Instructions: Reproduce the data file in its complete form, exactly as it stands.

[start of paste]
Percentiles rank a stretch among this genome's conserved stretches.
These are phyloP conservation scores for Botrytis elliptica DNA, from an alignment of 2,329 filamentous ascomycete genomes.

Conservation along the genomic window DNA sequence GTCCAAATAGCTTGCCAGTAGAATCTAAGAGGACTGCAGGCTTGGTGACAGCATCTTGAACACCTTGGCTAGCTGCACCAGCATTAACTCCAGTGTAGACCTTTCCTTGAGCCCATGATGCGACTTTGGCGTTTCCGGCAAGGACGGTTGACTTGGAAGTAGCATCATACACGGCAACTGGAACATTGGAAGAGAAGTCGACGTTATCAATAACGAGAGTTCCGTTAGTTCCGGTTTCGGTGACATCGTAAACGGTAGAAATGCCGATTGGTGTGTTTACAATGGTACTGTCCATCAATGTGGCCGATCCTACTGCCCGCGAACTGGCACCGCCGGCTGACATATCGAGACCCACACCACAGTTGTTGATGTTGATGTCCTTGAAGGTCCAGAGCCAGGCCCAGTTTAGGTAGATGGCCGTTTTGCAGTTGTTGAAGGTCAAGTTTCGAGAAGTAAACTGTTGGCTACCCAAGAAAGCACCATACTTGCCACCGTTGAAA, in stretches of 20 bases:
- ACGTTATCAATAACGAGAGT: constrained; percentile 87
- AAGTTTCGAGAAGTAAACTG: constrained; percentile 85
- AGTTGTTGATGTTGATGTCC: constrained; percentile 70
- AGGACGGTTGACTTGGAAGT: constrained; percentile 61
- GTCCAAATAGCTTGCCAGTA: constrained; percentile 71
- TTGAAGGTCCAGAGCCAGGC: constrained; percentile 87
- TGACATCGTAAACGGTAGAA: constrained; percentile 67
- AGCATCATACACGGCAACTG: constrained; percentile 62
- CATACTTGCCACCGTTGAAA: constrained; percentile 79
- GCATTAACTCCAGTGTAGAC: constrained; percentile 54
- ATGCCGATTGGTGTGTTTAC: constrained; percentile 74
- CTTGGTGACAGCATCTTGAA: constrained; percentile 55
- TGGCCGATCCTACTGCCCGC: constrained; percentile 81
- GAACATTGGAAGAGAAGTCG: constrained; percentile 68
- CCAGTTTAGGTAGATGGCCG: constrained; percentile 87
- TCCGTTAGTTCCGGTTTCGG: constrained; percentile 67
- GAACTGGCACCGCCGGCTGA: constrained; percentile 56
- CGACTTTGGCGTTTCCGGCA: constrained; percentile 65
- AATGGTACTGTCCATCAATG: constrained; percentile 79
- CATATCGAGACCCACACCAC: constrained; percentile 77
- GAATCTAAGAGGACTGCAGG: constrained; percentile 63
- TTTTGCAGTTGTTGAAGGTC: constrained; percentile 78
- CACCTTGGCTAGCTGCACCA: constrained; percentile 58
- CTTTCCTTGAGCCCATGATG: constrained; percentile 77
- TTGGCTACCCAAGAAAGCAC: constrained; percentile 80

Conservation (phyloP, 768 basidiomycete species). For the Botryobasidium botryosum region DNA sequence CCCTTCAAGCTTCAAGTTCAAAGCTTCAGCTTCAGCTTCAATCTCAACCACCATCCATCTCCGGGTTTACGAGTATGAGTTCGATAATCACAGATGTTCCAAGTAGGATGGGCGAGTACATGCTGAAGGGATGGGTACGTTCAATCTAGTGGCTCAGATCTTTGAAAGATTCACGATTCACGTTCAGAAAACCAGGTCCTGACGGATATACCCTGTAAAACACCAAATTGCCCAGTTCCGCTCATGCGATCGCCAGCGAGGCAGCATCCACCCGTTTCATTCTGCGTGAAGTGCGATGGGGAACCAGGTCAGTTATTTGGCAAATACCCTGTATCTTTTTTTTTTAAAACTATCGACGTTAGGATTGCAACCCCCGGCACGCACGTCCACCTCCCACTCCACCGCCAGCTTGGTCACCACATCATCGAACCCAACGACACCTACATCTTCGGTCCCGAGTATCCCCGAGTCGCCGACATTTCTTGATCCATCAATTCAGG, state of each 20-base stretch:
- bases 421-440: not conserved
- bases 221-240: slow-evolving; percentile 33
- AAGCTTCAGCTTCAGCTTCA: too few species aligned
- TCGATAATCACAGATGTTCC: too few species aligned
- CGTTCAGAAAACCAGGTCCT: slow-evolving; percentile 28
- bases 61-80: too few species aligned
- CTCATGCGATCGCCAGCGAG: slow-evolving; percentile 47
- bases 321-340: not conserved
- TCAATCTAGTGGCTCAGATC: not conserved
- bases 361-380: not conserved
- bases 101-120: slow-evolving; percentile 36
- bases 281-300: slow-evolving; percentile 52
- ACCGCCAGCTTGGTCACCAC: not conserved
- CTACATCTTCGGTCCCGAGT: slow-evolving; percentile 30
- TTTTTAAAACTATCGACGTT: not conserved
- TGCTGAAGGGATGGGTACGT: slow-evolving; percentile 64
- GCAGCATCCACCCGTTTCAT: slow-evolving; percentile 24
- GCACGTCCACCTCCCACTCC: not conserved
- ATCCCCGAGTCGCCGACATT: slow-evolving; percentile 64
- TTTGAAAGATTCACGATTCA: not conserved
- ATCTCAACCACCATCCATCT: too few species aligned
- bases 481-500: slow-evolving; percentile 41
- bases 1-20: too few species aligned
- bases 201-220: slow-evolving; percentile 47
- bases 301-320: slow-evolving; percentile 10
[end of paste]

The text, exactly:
Percentiles rank a stretch among this genome's conserved stretches.
These are phyloP conservation scores for Botrytis elliptica DNA, from an alignment of 2,329 filamentous ascomycete genomes.

Conservation along the genomic window DNA sequence GTCCAAATAGCTTGCCAGTAGAATCTAAGAGGACTGCAGGCTTGGTGACAGCATCTTGAACACCTTGGCTAGCTGCACCAGCATTAACTCCAGTGTAGACCTTTCCTTGAGCCCATGATGCGACTTTGGCGTTTCCGGCAAGGACGGTTGACTTGGAAGTAGCATCATACACGGCAACTGGAACATTGGAAGAGAAGTCGACGTTATCAATAACGAGAGTTCCGTTAGTTCCGGTTTCGGTGACATCGTAAACGGTAGAAATGCCGATTGGTGTGTTTACAATGGTACTGTCCATCAATGTGGCCGATCCTACTGCCCGCGAACTGGCACCGCCGGCTGACATATCGAGACCCACACCACAGTTGTTGATGTTGATGTCCTTGAAGGTCCAGAGCCAGGCCCAGTTTAGGTAGATGGCCGTTTTGCAGTTGTTGAAGGTCAAGTTTCGAGAAGTAAACTGTTGGCTACCCAAGAAAGCACCATACTTGCCACCGTTGAAA, in stretches of 20 bases:
- ACGTTATCAATAACGAGAGT: constrained; percentile 87
- AAGTTTCGAGAAGTAAACTG: constrained; percentile 85
- AGTTGTTGATGTTGATGTCC: constrained; percentile 70
- AGGACGGTTGACTTGGAAGT: constrained; percentile 61
- GTCCAAATAGCTTGCCAGTA: constrained; percentile 71
- TTGAAGGTCCAGAGCCAGGC: constrained; percentile 87
- TGACATCGTAAACGGTAGAA: constrained; percentile 67
- AGCATCATACACGGCAACTG: constrained; percentile 62
- CATACTTGCCACCGTTGAAA: constrained; percentile 79
- GCATTAACTCCAGTGTAGAC: constrained; percentile 54
- ATGCCGATTGGTGTGTTTAC: constrained; percentile 74
- CTTGGTGACAGCATCTTGAA: constrained; percentile 55
- TGGCCGATCCTACTGCCCGC: constrained; percentile 81
- GAACATTGGAAGAGAAGTCG: constrained; percentile 68
- CCAGTTTAGGTAGATGGCCG: constrained; percentile 87
- TCCGTTAGTTCCGGTTTCGG: constrained; percentile 67
- GAACTGGCACCGCCGGCTGA: constrained; percentile 56
- CGACTTTGGCGTTTCCGGCA: constrained; percentile 65
- AATGGTACTGTCCATCAATG: constrained; percentile 79
- CATATCGAGACCCACACCAC: constrained; percentile 77
- GAATCTAAGAGGACTGCAGG: constrained; percentile 63
- TTTTGCAGTTGTTGAAGGTC: constrained; percentile 78
- CACCTTGGCTAGCTGCACCA: constrained; percentile 58
- CTTTCCTTGAGCCCATGATG: constrained; percentile 77
- TTGGCTACCCAAGAAAGCAC: constrained; percentile 80

Conservation (phyloP, 768 basidiomycete species). For the Botryobasidium botryosum region DNA sequence CCCTTCAAGCTTCAAGTTCAAAGCTTCAGCTTCAGCTTCAATCTCAACCACCATCCATCTCCGGGTTTACGAGTATGAGTTCGATAATCACAGATGTTCCAAGTAGGATGGGCGAGTACATGCTGAAGGGATGGGTACGTTCAATCTAGTGGCTCAGATCTTTGAAAGATTCACGATTCACGTTCAGAAAACCAGGTCCTGACGGATATACCCTGTAAAACACCAAATTGCCCAGTTCCGCTCATGCGATCGCCAGCGAGGCAGCATCCACCCGTTTCATTCTGCGTGAAGTGCGATGGGGAACCAGGTCAGTTATTTGGCAAATACCCTGTATCTTTTTTTTTTAAAACTATCGACGTTAGGATTGCAACCCCCGGCACGCACGTCCACCTCCCACTCCACCGCCAGCTTGGTCACCACATCATCGAACCCAACGACACCTACATCTTCGGTCCCGAGTATCCCCGAGTCGCCGACATTTCTTGATCCATCAATTCAGG, state of each 20-base stretch:
- bases 421-440: not conserved
- bases 221-240: slow-evolving; percentile 33
- AAGCTTCAGCTTCAGCTTCA: too few species aligned
- TCGATAATCACAGATGTTCC: too few species aligned
- CGTTCAGAAAACCAGGTCCT: slow-evolving; percentile 28
- bases 61-80: too few species aligned
- CTCATGCGATCGCCAGCGAG: slow-evolving; percentile 47
- bases 321-340: not conserved
- TCAATCTAGTGGCTCAGATC: not conserved
- bases 361-380: not conserved
- bases 101-120: slow-evolving; percentile 36
- bases 281-300: slow-evolving; percentile 52
- ACCGCCAGCTTGGTCACCAC: not conserved
- CTACATCTTCGGTCCCGAGT: slow-evolving; percentile 30
- TTTTTAAAACTATCGACGTT: not conserved
- TGCTGAAGGGATGGGTACGT: slow-evolving; percentile 64
- GCAGCATCCACCCGTTTCAT: slow-evolving; percentile 24
- GCACGTCCACCTCCCACTCC: not conserved
- ATCCCCGAGTCGCCGACATT: slow-evolving; percentile 64
- TTTGAAAGATTCACGATTCA: not conserved
- ATCTCAACCACCATCCATCT: too few species aligned
- bases 481-500: slow-evolving; percentile 41
- bases 1-20: too few species aligned
- bases 201-220: slow-evolving; percentile 47
- bases 301-320: slow-evolving; percentile 10